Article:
Intoxicated people may attempt to talk you into accepting their request since you are there. Do not do this. Explain in a calm, polite manner that their driver is waiting for them elsewhere. This points passengers in the right direction.
Knowing when and where to be as a rideshare driver is one of the best ways to maximize your profits. A great way to do this goal is by staying on top of what is going on in your city, or nearby areas if you live in a small town.
Take the time to discover when large groups of people are going to be leaving or arriving at a location near you.
Once you have your calendar for the month filled in, your next step is to prepare. Stock up on essential items, such as water, snacks, and gas. Be sure you have a puke bucket and a car charger for your phone.
When the event rolls around, double check everything. Take inventory to confirm that you have everything you could want or need for the evening.
Then, go through your list of critical items that you think your passengers may wish to. Doing so will ensure that the night goes by as smooth as possible.
Remember, be patient during these big events. Traffic will be difficult. Hopefully, surge rates will be in effect and make up for the irritation. Be civil with intoxicated passengers. They can be frustrating in general, but getting them riled up does not do anyone any good.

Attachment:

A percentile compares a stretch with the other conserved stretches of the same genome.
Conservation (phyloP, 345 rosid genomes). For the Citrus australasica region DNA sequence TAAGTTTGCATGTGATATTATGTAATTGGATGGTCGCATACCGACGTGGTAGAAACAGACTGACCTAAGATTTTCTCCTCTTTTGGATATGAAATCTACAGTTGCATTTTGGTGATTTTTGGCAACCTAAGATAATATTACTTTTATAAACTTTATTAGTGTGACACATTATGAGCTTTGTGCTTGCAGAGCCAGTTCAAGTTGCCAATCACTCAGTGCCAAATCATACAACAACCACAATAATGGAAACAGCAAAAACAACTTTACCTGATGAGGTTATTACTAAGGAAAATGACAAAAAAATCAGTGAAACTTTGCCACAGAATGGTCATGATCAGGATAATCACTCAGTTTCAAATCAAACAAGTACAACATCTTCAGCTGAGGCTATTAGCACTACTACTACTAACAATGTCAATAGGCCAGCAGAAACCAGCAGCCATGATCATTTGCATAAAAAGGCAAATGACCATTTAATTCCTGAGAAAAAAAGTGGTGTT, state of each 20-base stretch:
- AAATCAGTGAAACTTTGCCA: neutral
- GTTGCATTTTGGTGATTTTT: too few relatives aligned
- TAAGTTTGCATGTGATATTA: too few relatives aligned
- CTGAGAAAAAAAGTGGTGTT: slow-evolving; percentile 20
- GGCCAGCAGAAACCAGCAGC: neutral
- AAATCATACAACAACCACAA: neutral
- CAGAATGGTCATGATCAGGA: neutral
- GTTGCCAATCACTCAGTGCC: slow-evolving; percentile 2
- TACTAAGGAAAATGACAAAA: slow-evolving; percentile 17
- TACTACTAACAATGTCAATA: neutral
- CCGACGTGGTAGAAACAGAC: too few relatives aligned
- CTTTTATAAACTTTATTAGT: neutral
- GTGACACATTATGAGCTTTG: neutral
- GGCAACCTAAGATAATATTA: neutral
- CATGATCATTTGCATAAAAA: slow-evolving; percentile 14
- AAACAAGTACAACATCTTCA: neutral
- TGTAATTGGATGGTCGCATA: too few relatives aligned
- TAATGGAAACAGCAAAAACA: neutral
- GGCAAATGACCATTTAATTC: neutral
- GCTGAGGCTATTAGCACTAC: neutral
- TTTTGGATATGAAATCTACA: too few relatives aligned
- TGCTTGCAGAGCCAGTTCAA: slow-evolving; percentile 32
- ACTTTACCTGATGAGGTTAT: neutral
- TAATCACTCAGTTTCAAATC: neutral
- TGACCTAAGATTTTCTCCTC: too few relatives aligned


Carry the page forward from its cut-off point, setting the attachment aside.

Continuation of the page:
Always check to see if the people you are picking up are your passengers before they get into the vehicle. To do so, try to stay in touch with them without sacrificing your safety.
Drivers that can keep calm will be able to make these hectic routines a tradition, rather than a horrible experience.
Those that can pull this type of ordeal off can make a boat-load of extra money. Especially considering there are tons of people trying to get to where they want to go at each significant event.
So stay cool, calm, and collected. Doing so will make your night because the driver pay will be worth it.